Today's entry comes courtesy of Phil Mushnick, a New York Post columnist who made the weird connection between basketball, Jay-Z and the former New Jersey Nets' new black-and-white color scheme to float the idea that the team change its name to the "New York N——s."
So, is it offensive? Well, it might be, if it made any sense.
Here is the paragraph in question:
"Why the Brooklyn Nets when they can be the New York N——s? The cheerleaders could be the Brooklyn B—-hes or Hoes. Team logo? A 9 mm with hollow-tip shell casings strewn beneath. Wanna be Jay-Z hip? Then go all the way!"
That word — which, you may have noticed based on the number of dashes between the "N" and the "S," is not even the right number of letters (and that is copied and pasted from his article) — is patently offensive, of course. What Mushnick seems to be getting at is, since Jay-Z uses that word in his rap lyrics, and since rappers like the color combination of black and white, the name would fit the franchise's "urban" personality, or something like that.
Judging by the comments left at the bottom of the story, plenty of people read the article and immediately thought: OK, that's racist. But that might be putting too fine a point on it. Stupidity is not always prejudiced. Sometimes stupid is just stupid.
For instance, when someone uses the word "gay" as an insult, it could mean that they are a homophobe, but most likely it just means they stopped learning new put-downs sometime around the seventh grade. Calling something "gay" is the equivalent of putting making an "L" with the index finger and thumb and sticking it to your forehead. If you are over the age of 14, the loser is you.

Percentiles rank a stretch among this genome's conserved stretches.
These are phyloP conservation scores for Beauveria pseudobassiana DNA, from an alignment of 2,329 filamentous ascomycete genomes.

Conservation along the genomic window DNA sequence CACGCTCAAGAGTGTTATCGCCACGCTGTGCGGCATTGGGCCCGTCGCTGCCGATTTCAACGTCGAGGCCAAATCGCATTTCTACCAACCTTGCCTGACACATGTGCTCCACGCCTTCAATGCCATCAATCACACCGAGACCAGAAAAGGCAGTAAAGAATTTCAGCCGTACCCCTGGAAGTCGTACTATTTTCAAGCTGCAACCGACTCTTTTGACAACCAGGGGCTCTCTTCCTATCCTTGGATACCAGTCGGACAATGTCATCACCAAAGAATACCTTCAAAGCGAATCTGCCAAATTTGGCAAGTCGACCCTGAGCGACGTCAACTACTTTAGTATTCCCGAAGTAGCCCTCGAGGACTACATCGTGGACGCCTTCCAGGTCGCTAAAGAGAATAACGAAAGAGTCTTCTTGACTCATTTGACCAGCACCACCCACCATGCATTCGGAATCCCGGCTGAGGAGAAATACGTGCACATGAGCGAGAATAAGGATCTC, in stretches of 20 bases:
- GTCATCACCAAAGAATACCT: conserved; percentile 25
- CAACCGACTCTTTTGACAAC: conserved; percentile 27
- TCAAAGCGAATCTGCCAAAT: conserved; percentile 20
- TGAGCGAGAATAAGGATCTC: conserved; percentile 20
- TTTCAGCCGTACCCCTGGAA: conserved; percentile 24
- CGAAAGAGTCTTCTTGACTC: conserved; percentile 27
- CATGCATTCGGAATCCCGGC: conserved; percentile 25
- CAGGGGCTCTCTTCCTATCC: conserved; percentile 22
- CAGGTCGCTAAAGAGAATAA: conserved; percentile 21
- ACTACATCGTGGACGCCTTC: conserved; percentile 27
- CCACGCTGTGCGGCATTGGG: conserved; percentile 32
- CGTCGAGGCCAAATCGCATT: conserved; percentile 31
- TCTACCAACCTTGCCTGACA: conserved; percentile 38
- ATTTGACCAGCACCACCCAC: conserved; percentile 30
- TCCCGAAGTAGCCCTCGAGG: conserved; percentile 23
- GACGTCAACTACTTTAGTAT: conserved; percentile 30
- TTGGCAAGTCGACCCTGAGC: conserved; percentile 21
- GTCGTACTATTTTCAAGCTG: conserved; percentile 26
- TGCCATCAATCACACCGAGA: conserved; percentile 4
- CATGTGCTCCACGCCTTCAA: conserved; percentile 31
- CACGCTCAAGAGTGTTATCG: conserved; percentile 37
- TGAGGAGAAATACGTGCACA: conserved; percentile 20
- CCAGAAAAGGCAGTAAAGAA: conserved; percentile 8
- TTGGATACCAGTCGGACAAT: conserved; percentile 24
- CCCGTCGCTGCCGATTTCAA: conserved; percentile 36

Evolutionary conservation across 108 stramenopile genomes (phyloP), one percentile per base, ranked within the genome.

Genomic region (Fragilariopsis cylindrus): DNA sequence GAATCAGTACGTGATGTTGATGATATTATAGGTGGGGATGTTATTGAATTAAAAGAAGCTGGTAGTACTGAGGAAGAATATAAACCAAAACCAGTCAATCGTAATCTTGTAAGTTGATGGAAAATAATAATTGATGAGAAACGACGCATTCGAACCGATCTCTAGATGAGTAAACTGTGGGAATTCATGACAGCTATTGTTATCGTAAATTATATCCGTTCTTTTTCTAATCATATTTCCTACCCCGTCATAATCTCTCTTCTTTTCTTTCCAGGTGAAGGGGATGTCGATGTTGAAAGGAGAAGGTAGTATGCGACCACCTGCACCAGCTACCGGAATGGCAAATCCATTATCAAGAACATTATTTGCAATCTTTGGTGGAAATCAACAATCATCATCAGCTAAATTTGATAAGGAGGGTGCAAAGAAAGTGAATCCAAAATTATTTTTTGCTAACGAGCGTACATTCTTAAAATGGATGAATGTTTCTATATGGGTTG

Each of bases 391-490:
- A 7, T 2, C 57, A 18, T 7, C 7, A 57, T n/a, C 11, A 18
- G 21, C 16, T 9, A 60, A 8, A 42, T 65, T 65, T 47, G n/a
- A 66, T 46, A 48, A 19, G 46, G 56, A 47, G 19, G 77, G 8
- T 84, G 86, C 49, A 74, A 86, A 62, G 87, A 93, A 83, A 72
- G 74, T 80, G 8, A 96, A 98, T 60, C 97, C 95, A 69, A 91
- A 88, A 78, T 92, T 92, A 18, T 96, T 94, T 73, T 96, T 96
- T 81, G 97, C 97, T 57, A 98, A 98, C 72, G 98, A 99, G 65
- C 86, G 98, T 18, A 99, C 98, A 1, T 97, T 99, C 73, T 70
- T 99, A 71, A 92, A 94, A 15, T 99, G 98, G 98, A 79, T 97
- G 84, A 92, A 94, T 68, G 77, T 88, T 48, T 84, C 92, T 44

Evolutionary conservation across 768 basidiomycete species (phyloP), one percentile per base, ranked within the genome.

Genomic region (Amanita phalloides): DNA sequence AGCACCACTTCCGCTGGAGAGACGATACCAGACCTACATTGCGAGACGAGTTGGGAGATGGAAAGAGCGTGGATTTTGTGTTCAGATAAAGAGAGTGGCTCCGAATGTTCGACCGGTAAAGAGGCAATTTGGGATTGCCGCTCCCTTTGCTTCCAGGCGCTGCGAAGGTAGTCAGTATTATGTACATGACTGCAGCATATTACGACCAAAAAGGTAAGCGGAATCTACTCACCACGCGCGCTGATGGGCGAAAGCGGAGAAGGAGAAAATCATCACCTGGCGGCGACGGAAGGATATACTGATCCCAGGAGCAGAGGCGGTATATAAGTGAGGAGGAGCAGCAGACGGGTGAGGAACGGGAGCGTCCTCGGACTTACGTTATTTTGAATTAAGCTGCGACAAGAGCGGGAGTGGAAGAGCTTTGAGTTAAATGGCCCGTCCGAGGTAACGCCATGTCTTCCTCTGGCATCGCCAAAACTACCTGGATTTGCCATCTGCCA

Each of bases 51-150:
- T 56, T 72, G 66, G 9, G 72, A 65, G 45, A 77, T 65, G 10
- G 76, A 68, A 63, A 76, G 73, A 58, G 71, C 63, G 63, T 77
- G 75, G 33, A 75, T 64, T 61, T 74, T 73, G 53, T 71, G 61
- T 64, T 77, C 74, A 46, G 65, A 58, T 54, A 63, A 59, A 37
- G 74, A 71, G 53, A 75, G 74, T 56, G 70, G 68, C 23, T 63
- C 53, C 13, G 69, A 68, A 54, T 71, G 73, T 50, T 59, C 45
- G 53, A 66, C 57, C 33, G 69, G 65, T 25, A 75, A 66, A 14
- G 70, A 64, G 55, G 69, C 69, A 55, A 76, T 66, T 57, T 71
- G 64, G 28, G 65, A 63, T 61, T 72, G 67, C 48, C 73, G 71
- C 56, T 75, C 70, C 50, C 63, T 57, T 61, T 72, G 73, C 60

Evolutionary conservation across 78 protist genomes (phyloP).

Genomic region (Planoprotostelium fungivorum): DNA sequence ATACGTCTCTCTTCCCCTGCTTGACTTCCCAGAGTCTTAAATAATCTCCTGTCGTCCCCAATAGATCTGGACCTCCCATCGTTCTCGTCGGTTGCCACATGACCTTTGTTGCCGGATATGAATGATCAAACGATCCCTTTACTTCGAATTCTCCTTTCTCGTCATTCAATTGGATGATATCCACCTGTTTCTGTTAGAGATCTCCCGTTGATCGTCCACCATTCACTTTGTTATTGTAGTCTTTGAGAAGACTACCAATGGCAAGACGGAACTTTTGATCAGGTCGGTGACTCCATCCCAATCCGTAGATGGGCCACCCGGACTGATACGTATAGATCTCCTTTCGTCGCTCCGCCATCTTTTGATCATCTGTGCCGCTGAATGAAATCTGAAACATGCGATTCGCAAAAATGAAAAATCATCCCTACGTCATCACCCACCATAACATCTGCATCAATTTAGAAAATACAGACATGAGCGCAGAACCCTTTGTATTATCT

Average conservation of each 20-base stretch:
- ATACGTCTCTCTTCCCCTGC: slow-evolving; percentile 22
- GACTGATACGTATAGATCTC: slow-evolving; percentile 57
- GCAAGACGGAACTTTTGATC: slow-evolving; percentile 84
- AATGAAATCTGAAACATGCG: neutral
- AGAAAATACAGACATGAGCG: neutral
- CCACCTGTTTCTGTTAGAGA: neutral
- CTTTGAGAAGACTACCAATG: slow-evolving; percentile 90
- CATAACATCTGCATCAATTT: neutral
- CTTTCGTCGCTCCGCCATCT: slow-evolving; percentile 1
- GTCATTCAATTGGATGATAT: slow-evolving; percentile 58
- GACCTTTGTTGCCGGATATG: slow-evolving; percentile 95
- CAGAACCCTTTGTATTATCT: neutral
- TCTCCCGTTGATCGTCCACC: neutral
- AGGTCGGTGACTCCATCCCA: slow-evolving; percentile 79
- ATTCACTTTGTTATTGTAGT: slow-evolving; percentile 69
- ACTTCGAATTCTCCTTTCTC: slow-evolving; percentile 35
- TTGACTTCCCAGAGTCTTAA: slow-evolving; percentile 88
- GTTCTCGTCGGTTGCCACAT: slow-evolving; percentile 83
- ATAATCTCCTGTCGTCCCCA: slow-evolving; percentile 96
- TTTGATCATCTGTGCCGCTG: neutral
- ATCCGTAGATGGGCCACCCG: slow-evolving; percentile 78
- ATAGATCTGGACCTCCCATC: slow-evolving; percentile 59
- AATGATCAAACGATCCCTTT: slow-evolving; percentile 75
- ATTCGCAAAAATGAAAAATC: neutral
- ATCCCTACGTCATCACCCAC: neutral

Mushnick writes in a "muckraking style," according to his Wikipedia page, which was clearly written by one of the many people who are confused as to what "muckraking" means. The term "muckraking" comes from early 20th-century journalists like Upton Sinclair, who raked through literal muck to expose deplorable conditions in meatpacking. It does not mean someone sits in a high rise in Manhattan and flings ill-considered muck across the river at Brooklyn. In fact, it means exactly the opposite.
A real muckraker might still have written what Mushnick wrote, but he would have first ventured out to the borough, hunkered down at Atlantic and Flatbush avenues and polled the passers-by on how they felt about his proposed nickname. The looks on the faces of the people who even bothered to stop would make an interesting enough column on their own.
This is all assuming, of course, that we know what the heck Mushnick is talking about. Again, according to my Merriam-Webster's New World Racial Epithets Edition, he wrote (and the copy editors failed to catch) the wrong number of dashes.
He might have intended to suggest "Brooklyn Numerals" in honor of what the players will wear on their jerseys; "Brooklyn Nabokovs" after the Russian novelist who penned Lolita, in a nod to owner Mikhail Prokhorov's Russian heritage; or "Brooklyn Nostrils" in a reference to the body part that gets assaulted by the stench of the New York subway, which the Nets are encouraging fans to ride to games at the Barclays Center.
Of course, nobody would suggest these names, because these names are stupid, as opposed to New York N——s, which dives right past stupid and sinks even deeper.